Sunday, August 18, 2019

Medicine In America Essay -- essays research papers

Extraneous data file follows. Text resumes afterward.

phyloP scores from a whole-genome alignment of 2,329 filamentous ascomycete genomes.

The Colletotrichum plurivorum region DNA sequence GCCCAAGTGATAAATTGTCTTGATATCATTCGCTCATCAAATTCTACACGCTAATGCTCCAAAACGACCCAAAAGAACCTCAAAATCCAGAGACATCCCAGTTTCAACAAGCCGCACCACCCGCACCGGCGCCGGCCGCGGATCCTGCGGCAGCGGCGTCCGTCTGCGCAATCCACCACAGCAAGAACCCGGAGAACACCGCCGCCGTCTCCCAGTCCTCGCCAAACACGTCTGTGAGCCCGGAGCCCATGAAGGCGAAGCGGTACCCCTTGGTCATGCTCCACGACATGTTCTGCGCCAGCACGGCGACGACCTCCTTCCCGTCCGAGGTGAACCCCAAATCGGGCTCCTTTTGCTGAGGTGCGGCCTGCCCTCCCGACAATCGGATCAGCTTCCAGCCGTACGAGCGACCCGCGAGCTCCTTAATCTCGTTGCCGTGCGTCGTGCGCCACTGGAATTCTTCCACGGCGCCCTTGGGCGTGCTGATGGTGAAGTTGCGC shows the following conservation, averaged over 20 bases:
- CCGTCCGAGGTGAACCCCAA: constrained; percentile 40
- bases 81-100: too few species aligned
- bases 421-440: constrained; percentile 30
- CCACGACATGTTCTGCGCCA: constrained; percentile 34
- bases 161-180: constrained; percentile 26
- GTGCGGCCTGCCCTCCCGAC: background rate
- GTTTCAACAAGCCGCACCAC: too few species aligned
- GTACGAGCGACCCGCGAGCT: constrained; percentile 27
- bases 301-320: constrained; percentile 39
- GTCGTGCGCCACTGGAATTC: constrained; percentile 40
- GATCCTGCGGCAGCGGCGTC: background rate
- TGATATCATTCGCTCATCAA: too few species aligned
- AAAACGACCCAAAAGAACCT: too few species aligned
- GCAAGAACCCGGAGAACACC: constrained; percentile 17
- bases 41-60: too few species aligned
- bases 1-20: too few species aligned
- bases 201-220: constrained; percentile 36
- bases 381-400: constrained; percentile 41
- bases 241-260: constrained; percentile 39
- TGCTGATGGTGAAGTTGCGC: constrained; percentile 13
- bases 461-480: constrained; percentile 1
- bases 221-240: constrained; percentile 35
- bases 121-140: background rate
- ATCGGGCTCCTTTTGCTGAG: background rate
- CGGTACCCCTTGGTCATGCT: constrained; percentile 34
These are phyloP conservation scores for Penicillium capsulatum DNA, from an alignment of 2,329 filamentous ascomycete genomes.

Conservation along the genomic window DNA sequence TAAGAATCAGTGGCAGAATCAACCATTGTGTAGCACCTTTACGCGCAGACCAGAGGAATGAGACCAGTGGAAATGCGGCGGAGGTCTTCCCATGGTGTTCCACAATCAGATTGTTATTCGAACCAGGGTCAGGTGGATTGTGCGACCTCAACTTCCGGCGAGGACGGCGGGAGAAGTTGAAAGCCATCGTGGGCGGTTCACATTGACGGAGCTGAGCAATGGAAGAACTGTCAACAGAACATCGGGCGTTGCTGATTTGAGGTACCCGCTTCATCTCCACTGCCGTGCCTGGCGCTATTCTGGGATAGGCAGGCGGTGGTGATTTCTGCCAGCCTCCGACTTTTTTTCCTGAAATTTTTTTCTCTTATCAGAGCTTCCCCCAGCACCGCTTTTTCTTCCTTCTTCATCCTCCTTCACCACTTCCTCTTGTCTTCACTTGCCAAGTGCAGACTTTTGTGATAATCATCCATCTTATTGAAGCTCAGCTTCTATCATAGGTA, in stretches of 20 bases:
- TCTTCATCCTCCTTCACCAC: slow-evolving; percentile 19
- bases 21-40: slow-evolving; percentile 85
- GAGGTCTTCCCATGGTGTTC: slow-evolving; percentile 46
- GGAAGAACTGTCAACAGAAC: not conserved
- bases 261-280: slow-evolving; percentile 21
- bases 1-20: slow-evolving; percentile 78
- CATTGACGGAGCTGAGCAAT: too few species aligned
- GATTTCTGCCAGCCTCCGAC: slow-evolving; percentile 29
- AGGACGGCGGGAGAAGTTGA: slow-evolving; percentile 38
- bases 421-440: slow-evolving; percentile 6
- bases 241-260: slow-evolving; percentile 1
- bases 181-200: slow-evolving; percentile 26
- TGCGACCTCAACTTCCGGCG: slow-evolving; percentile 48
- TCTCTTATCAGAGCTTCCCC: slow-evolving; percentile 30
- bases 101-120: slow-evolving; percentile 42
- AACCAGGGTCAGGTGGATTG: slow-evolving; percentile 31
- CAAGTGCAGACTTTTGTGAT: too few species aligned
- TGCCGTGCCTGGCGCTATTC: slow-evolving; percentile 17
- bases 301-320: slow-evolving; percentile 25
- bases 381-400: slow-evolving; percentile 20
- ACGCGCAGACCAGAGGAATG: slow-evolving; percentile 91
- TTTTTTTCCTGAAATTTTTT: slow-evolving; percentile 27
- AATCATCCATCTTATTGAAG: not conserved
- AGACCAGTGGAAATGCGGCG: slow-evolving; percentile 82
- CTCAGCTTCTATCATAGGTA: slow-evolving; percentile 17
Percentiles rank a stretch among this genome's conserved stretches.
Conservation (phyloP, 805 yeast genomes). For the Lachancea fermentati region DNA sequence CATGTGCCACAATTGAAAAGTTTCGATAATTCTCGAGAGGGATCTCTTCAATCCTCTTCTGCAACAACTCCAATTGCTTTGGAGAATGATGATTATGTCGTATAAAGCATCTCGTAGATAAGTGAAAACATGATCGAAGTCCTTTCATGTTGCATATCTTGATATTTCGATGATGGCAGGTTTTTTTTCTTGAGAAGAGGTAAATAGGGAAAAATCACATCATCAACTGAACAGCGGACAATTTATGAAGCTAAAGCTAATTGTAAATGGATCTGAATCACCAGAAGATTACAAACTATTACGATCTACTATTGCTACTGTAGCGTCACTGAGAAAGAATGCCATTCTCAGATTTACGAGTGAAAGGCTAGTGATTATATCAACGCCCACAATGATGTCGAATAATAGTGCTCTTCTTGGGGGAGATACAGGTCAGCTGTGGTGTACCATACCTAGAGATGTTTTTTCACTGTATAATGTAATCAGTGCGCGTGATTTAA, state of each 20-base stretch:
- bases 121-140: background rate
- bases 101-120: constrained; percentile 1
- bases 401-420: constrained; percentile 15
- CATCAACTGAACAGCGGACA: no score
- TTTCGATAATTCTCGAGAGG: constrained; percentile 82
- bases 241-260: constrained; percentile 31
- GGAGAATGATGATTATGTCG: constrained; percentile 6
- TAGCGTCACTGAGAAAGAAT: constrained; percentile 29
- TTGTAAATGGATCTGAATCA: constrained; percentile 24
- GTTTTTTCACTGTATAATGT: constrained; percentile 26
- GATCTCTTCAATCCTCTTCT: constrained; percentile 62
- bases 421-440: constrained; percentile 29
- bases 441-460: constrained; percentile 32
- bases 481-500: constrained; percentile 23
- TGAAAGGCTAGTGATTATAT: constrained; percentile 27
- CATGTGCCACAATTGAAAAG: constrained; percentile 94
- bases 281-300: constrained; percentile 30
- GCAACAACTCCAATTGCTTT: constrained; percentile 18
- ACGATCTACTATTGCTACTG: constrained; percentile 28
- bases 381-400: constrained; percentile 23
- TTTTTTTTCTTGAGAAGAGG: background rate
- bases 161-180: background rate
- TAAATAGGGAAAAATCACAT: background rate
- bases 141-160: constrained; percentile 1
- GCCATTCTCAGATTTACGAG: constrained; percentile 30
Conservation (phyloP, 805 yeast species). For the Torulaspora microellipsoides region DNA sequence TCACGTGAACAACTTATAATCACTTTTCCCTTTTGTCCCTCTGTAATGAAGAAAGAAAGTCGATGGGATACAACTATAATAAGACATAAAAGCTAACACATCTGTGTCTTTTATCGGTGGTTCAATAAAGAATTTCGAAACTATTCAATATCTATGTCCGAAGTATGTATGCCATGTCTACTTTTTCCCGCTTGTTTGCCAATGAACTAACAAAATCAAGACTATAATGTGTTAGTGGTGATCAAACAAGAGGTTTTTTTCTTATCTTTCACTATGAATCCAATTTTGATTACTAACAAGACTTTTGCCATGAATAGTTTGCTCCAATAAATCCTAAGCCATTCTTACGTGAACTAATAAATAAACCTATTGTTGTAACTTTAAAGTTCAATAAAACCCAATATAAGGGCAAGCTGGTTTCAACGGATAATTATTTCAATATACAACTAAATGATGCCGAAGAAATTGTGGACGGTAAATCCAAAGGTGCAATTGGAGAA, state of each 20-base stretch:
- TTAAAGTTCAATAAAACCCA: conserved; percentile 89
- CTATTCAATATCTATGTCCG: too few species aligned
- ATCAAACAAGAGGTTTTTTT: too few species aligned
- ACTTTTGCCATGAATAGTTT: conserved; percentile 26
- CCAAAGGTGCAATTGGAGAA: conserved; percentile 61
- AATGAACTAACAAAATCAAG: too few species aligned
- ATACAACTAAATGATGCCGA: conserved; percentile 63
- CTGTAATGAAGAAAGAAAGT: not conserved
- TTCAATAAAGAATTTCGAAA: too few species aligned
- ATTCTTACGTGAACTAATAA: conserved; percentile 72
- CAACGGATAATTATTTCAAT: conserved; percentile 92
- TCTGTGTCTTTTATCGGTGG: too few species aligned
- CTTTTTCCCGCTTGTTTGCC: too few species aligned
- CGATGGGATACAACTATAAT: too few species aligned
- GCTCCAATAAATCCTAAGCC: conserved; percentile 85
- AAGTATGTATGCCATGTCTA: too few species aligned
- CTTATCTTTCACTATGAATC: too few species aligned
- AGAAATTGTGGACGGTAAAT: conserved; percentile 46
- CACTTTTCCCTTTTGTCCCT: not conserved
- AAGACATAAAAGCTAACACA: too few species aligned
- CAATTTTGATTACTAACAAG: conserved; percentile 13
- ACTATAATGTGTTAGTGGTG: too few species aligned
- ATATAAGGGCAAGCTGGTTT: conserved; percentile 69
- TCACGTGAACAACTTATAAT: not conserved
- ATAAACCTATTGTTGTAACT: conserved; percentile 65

James Cassedy’s Medicine in America, A Short History takes a comprehensive look at medical progress in America from its colonial days to the present time. The book takes on five different themes in discussing medicine. First, it discusses the medical establishment, and how it develops over time. Second, it looks at the alternative to established medicine. Alternatives consist of any kind of medical practice outside the orthodox practice of the time. Third, Cassedy explores the science of medicine, taking time to recognize individuals who make significant discoveries in the field of medicine. The role of government in science is the fourth theme studied by Cassedy. The government makes considerable efforts into the regulation of medical practice in America. The final theme is the role of the environment in the health of Americans. In covering these themes, Cassedy breaks American history into four different time periods. The book will best be reviewed by looking at each of thes e time periods, and how they cover the aforementioned themes. Logically, the book begins by discussing the period of time that America is under the control of Britain. The first inhabitants of the continent took a beating from diseases carried by Europeans. Native Americans did not have the immunities instilled in Europeans. Disease is accredited to wiping out nearly 90 percent of Native Americans. The colonies, however, also had to deal with diseases. Very few physicians lived in the colonies due to the fact that Britain was still the mother country. With the medical establishment being as small as it was, the women of the household often took care of the day to day healing. Midwives handled childbirths, and basically anyone with any knowledge of medical literature was considered capable of healing. Some of the common treatments included steam baths, religious rights, and herbal remedies. Surgical methods were basically limited to that of setting bones and pulling teeth. Realizing that sanitation was a problem, larger towns eventually began to pass regulations on the removal of garbage and dead animals. Health related science was circulated by means of periodicals. Along with being a contributor to medicine as a scientist, Benjamin Franklin often published medical information in his newspapers. A strong supporter of inoculation, the Reverend Cotton Mather frequently wrote about medic... ...lear weapons and the affects of radiation. The AIDS epidemic is an example of a modern day disease that prompts massive government funded research and public awareness. The medical establishment now is maintained by such organizations as the American Medical Association (A.M.A). The emergence of effective medicine gave way to more success and trust in the American medical institution. Current advancement in medicine, however, tends to be tainted by the glory of discovery. While orthodox medicine continues to flourish, people still tend to seek unorthodox methods of healing, such as acupuncture. All things considered, medicine in America has made dramatic improvements since its colonial days. James Cassedy has made an excellent overview of the history of medicine in America. Granted that this book will not win any literary awards in the near future, it is still a well-written tool in beginning one’s research of medicine. He presents his topics in a manner that makes them in teresting, and causes readers to question the past of their medical culture. His choice of themes leaves little to be desired, and he thoroughly discusses each of them in relation to his specified time intervals.

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